In times of unprecedented global change due to the COVID-19 pandemic, it was enlightening to read Daphne Ewing-Chow's article published in Forbes on 29 March 2020. At a time when news focuses on the global spread and increasing mortality rate as country upon country tackle this virus, it is uplifting to read our local 'good news' story about the Cayman Islands' response to the pandemic to date and praise for our government and its forward thinking initiatives aimed at keeping us all safe.
Cayman's Government, as with all other Governments battling this virus, aims to protect its citizens. From an individual perspective, the worst-case scenario brings into focus the extent of one's current estate planning and how we can best tackle any unforeseen future events. From an estate planning perspective, what follows are our key considerations to ensure your affairs are in good order and the value of your estate is not subject to adverse tax consequences and other fees and charges:
1. Prepare or update your Will
Particularly if you have experienced a significant change of circumstance whether that is marriage, divorce or the birth of children. Whilst COVID-19 and social distancing or isolation measures may cause practical limitations to witnessing your new Will, we can advise on methods which can be implemented to enable your wishes to be documented and for your assets to pass to your nominated beneficiaries in accordance with that Will. To ensure that the value of your estate is maximised, adverse taxes are avoided and your chosen beneficiaries are provided for, it is best to make sure your wishes are properly documented.
Structure your affairs so that you can avoid, where possible, the lengthy and comparatively expensive probate process of dealing with assets on death. This is required for the transfer of shares in a company if you are also the sole director, and might be achieved, for example, by appointing a family member as a second director to your company to ensure the continuity of its management in the event you become incapacitated or pass away.
For many business owners, this will be a difficult time in terms of maintaining normal working practices and cash flow might be more limited than in recent times. We have seen a number of clients restructuring their portfolios to protect their assets and limit liability, where possible. At this stage, it is prudent to consider safeguarding your assets by putting in place an appropriate structure – this is wholly dependent on the nature of your assets and any applicable tax consequences on any transfer - and the preparation of an asset schedule will assist us in determining what is the appropriate vehicle for you. The use of trusts for the protection of your assets upon your death, for example, is also a vital consideration and Cayman's legislative framework permits a wide range of powers to be reserved to settlors without affecting its validity. We are happy to discuss restructuring with you.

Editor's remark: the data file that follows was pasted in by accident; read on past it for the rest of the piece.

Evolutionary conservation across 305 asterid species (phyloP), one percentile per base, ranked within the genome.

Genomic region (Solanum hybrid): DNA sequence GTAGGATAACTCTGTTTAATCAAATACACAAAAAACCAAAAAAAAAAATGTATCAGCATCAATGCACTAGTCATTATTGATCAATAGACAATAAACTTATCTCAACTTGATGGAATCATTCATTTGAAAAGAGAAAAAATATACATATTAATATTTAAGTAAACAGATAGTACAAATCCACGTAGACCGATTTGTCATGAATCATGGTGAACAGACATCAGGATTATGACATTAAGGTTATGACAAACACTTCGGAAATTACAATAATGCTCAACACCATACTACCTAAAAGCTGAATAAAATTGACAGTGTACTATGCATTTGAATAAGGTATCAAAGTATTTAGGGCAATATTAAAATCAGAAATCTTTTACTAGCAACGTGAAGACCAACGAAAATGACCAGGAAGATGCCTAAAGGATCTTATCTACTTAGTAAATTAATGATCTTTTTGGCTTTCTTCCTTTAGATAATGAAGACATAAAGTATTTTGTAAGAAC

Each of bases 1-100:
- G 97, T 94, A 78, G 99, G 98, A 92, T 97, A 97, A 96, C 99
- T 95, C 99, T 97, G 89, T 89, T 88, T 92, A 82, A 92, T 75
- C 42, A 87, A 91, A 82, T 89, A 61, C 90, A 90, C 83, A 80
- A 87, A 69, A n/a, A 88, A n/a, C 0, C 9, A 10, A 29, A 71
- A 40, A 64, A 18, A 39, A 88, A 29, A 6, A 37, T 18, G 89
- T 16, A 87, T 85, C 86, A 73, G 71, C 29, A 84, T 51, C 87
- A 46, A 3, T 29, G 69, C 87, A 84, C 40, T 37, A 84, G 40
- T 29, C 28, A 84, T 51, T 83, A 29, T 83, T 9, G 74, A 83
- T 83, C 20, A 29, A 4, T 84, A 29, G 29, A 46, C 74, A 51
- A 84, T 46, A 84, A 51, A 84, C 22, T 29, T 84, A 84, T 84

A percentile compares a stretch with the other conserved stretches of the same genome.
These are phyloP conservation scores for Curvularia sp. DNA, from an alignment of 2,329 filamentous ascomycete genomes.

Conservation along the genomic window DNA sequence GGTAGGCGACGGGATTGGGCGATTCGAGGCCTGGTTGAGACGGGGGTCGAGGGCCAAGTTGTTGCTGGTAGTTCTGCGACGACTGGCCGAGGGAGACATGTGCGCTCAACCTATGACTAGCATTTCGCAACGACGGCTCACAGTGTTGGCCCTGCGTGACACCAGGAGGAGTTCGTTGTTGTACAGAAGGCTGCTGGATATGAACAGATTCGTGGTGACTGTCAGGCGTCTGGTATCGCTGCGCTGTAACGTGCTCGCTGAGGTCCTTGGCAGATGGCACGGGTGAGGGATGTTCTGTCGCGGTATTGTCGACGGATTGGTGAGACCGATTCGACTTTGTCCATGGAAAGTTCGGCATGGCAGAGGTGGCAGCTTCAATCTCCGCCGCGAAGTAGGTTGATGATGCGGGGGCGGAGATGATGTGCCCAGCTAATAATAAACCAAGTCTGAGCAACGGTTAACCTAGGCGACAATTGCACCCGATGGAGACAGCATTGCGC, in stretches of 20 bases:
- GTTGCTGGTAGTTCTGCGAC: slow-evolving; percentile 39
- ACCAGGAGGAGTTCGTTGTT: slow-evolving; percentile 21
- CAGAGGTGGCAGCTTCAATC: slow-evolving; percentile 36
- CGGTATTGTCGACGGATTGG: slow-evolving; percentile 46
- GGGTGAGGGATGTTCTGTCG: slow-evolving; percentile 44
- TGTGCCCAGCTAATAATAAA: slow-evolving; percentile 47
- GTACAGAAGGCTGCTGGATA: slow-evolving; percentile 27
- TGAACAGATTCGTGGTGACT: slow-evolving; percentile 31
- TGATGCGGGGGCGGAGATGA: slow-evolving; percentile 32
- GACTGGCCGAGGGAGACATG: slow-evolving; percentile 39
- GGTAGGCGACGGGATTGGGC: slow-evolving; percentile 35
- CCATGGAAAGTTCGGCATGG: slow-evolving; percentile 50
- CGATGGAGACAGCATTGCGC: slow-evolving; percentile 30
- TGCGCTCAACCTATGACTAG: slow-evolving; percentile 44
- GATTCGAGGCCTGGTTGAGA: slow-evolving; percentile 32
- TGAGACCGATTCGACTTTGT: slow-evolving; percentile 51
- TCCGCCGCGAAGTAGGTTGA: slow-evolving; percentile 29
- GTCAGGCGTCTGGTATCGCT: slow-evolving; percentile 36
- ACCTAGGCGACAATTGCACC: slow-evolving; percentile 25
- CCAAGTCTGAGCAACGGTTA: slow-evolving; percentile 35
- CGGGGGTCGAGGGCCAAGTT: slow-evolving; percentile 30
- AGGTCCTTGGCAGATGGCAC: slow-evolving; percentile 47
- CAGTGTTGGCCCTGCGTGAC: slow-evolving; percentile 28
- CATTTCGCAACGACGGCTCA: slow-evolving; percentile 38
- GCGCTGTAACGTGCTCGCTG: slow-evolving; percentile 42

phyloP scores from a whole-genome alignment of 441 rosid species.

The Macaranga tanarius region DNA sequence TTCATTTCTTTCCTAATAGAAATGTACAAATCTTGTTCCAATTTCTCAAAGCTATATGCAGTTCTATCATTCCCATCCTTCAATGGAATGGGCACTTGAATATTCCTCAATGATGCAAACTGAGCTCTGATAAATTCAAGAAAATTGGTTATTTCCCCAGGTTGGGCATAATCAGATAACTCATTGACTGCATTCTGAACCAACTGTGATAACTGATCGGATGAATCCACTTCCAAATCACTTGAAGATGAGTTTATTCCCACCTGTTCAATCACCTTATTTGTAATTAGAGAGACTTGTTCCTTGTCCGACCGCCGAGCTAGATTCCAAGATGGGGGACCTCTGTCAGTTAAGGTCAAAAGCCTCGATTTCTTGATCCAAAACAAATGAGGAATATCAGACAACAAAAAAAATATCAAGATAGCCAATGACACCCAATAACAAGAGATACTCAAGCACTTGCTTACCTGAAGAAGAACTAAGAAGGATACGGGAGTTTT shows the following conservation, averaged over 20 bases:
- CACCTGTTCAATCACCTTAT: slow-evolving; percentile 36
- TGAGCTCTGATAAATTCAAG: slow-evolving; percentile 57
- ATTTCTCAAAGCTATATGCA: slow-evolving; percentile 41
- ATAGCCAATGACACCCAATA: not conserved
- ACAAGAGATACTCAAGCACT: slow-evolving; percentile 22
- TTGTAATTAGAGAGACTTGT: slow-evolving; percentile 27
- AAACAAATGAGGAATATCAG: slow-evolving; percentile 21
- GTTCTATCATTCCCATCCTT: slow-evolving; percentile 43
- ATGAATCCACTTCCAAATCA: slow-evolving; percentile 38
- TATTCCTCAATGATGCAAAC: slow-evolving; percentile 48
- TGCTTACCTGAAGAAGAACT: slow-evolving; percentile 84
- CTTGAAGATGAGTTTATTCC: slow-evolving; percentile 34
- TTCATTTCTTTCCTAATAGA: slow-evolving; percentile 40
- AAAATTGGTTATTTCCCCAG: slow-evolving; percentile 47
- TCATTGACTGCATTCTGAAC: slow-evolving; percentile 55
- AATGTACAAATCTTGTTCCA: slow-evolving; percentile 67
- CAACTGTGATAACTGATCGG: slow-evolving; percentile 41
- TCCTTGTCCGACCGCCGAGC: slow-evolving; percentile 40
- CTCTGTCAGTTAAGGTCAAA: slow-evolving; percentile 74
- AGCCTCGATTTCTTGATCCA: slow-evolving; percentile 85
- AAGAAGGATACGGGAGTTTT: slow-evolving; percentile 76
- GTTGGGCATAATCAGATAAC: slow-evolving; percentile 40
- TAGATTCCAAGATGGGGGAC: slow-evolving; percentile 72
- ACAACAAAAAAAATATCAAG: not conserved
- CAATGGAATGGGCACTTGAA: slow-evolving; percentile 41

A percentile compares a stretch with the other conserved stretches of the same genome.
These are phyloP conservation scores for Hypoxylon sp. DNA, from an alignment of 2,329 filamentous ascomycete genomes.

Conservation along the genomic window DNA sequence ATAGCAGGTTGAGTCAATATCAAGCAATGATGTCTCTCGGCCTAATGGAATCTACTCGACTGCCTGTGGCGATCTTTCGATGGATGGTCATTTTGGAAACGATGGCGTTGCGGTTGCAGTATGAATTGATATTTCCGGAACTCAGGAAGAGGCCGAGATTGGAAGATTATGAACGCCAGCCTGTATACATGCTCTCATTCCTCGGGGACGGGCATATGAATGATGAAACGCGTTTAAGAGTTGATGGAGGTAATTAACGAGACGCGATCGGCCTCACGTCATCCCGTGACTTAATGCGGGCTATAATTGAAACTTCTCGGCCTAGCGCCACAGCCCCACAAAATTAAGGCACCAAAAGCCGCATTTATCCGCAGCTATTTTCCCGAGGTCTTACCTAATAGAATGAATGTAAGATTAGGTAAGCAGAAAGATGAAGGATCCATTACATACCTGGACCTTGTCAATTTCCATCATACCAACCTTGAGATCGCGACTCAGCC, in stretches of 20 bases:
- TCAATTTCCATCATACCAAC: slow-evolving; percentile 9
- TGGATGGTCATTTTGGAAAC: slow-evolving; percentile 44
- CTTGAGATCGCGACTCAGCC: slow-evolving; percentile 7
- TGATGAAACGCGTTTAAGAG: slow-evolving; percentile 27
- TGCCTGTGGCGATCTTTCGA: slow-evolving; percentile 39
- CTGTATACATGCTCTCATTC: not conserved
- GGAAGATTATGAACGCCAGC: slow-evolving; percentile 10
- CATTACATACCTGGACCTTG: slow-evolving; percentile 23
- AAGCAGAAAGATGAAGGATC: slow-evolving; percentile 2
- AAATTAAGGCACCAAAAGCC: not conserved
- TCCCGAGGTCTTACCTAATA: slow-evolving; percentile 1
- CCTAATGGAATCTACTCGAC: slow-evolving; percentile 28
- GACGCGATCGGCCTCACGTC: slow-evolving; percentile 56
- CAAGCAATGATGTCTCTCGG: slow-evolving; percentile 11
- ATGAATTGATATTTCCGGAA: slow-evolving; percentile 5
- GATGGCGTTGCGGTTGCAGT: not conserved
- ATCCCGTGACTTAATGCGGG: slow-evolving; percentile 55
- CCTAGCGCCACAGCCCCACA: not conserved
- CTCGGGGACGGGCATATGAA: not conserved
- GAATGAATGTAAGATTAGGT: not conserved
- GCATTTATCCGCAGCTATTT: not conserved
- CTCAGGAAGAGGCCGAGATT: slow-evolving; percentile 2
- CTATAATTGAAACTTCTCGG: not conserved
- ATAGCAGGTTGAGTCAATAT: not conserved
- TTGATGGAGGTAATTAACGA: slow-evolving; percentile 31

4. Timing of asset transfers
The timing of the transfer of certain assets, whether into a structure or to an individual could be a crucially important planning tool. Where asset values are depressed due to the global downturn in the economy, this might present an opportunity to make a transfer which mitigates the current exposure to inheritance tax or capital gains tax.
5. Explaining the rationale for your wishes
Take the opportunity to speak with any beneficiaries of your Will (including any spouse, cohabitant, children or people that are financially dependent on you) to explain the rationale for your wishes, which might assist in limiting any challenge to the terms of your Will upon your death.
6. Consideration of minors
If you have minor children, consideration needs to given as to the appointment of a legal guardian and how you wish for these children to be provided for, including their maintenance and education. The selection of guardians and the conditions for financial provision for the children would normally be contained in a trust within a Will, but a separate consideration of the best interests of minors needs to be undertaken.
7. Wealth accumulation measures
One of the other effects of the virus has been seen in the financial markets where significant value has been wiped off stock market investments. This might therefore provide an opportunity to maximise your estate by purchasing stocks which could increase in value following the pandemic. As we all know, however, the values of such investments can go down as well as up which is why it would be important to consult with investment professionals to assist with this process. We continually work with such advisers and can make recommendations to you.
8. Life insurance protection
In light of the current uncertain financial climate, it would also be advisable to ensure that you are covered for unforeseen eventualities and therefore a review of your current insurance coverage (including the availability of critical illness coverage) should be undertaken. Again we work with local insurers on a regular basis and can assist with making recommendations as to who to speak to.
9. Stay connected
Stay connected for good health and well being. Importantly, regular communication with family members is likely to make it more difficult for anyone to challenge your Will on grounds that it does not reflect your documented wishes.
If you require any assistance with estate planning measures to ensure you are best placed to manage your affairs and deal with future unforeseen events, please do not hesitate to contact us.